V. Surely He has borne our griefs.
R. And carried our sorrows. (Is 53, 4)

Let us pray.
Lord Jesus Christ, laden with the wood of the Cross,
You were regarded as a lamb to be slaughtered;
be the strength of those priests of Yours
who go forward in the midst of tribulation and distress,
famine, weariness, and peril,
that comforted by Your presence,
they may, in turn, be able to comfort those
who are in any affliction,
with the comfort that You have given them.
Who live and reign with the Father,
in the unity of the Holy Spirit,
God, forever and ever.

Third Station
Jesus Falls the First Time

They abhor me, they keep aloof from me; they do not hesitate to spit at the sight of me. Because God has loosed my cord and humbled me, they have cast off restraint in my presence. On my right hand the rabble rise, they drive me forth, they cast up against me their ways of destruction. (Job 30, 10-12)

V. When I thought, "My foot slips."
R. Your mercy, O Lord, held me up. (Psalm 93, 18).

Let us pray.
Lord Jesus Christ, Creator of man from the dust of the earth,
You fell beneath the weight of the tree
and, in the sight of all, lay humbled in that very dust;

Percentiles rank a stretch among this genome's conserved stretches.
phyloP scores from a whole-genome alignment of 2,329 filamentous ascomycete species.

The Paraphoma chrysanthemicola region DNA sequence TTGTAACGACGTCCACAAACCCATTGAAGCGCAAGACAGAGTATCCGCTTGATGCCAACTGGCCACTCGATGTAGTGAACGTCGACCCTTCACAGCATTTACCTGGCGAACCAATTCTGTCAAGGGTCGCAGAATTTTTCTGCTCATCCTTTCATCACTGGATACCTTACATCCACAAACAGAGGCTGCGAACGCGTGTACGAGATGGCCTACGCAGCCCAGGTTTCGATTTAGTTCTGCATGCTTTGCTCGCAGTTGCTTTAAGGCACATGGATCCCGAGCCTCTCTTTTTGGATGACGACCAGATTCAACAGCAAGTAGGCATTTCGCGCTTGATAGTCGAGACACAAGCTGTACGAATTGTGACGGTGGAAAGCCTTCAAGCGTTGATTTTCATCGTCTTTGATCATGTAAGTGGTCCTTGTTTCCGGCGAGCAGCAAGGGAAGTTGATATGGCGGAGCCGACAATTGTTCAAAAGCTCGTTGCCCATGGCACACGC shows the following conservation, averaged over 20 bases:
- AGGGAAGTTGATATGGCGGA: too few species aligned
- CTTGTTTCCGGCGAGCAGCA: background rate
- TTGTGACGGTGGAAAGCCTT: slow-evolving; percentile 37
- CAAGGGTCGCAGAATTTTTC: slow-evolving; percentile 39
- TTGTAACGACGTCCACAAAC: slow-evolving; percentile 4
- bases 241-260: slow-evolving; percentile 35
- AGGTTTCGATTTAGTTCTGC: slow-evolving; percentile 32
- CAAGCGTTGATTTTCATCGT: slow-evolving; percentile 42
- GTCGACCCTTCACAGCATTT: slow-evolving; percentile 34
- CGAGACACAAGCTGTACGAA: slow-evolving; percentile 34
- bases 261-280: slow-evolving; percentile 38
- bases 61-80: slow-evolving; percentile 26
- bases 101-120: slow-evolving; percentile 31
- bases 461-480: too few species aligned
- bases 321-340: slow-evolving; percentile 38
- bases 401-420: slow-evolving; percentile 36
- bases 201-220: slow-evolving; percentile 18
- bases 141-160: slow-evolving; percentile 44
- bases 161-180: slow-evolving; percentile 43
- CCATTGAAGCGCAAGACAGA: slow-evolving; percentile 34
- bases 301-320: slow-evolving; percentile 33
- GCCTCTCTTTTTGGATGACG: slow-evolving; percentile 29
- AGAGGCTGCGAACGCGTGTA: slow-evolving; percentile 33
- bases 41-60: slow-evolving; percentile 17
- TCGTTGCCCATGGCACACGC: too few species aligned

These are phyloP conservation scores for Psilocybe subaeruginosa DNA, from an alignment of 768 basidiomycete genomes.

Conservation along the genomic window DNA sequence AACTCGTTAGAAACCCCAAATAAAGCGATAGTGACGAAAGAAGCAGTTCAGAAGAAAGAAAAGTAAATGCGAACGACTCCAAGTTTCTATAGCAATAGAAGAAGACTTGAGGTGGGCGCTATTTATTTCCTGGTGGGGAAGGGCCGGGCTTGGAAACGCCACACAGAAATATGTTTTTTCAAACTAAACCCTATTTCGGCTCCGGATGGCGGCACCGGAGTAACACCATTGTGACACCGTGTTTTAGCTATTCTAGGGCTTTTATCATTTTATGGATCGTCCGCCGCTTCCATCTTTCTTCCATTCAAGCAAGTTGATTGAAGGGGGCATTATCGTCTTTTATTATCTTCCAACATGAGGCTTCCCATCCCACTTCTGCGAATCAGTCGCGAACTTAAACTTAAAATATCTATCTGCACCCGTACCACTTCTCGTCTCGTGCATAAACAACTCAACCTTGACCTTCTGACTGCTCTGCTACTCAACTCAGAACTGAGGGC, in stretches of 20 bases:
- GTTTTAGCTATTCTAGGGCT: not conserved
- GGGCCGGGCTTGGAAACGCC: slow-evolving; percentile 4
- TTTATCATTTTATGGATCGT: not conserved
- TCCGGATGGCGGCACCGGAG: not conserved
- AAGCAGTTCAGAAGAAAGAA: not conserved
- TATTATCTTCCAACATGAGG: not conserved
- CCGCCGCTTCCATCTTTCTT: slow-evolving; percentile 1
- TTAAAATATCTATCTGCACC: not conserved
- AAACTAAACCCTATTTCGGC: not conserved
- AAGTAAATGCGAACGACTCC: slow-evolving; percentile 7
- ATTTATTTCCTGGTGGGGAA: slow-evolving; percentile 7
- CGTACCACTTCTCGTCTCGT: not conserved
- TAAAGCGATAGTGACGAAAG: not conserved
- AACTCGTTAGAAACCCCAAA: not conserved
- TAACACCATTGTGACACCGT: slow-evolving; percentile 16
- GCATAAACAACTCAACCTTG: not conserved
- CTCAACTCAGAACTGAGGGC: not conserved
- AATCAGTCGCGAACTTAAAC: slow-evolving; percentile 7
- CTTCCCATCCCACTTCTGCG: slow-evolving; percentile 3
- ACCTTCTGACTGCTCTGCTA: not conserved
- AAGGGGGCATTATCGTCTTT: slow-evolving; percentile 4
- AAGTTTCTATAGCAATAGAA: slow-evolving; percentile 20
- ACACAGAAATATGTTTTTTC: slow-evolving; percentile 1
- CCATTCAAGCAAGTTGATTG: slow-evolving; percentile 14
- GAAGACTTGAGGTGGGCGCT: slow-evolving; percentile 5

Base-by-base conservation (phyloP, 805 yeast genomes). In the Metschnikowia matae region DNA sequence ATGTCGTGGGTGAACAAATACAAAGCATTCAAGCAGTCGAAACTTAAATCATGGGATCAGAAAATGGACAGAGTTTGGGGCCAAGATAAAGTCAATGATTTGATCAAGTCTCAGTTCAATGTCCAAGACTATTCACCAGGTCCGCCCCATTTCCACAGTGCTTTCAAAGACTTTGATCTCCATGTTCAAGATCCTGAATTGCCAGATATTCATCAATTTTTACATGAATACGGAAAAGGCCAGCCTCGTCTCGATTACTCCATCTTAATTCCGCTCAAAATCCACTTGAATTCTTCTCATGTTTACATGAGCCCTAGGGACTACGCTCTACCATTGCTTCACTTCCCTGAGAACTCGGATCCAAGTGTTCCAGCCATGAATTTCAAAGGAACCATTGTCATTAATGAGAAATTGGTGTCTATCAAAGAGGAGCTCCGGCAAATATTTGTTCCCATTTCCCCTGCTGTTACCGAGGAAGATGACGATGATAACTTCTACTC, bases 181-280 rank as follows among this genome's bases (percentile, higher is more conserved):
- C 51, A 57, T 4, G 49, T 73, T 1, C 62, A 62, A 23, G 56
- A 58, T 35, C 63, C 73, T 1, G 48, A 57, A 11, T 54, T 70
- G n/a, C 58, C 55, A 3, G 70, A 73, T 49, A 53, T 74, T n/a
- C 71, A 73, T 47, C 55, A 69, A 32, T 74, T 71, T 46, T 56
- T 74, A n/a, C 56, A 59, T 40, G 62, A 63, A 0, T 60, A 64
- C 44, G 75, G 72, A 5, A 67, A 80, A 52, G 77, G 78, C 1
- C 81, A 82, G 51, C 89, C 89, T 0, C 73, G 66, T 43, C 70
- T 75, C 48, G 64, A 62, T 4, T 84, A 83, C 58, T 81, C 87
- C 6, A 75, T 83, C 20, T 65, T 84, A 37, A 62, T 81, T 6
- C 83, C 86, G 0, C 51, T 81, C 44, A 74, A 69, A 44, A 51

reveal to those priests of Yours brought low by weakness
the surpassing power of Your grace deployed in infirmity,
for when they are weak, You are their strength,
and when they fall, You raise them up.
Who live and reign with the Father,
in the unity of the Holy Spirit,
God, forever and ever.

Fourth Station
Jesus Meets His Afflicted Mother

What can I say for you, to what compare you, O daughter of Jerusalem? What can I liken to you, that I may comfort you, O virgin daughter of Zion? For vast as the sea is your ruin; who can restore you? (Lamentations 2, 13)

V. Cry aloud to the Lord, O daughter of Zion.
R. Let tears stream down like a torrent day and night. (Lamentations 2, 18)

Let us pray.
Lord Jesus Christ, despised and rejected by men,
Man of Sorrows, acquainted with grief,
Your Virgin Mother beheld Your Face
bruised and bloodied, disfigured and defiled,
and You, in her gaze, beheld a pool of tenderness
for the refreshment of Your Heart and the hearts of Your priests
through the ages;
grant that every priest of Yours
may find in Mary's pure gaze
the courage to advance along the Way of the Cross
until, with her, he enters forever into the joy of Your Resurrection.
Who live and reign with the Father,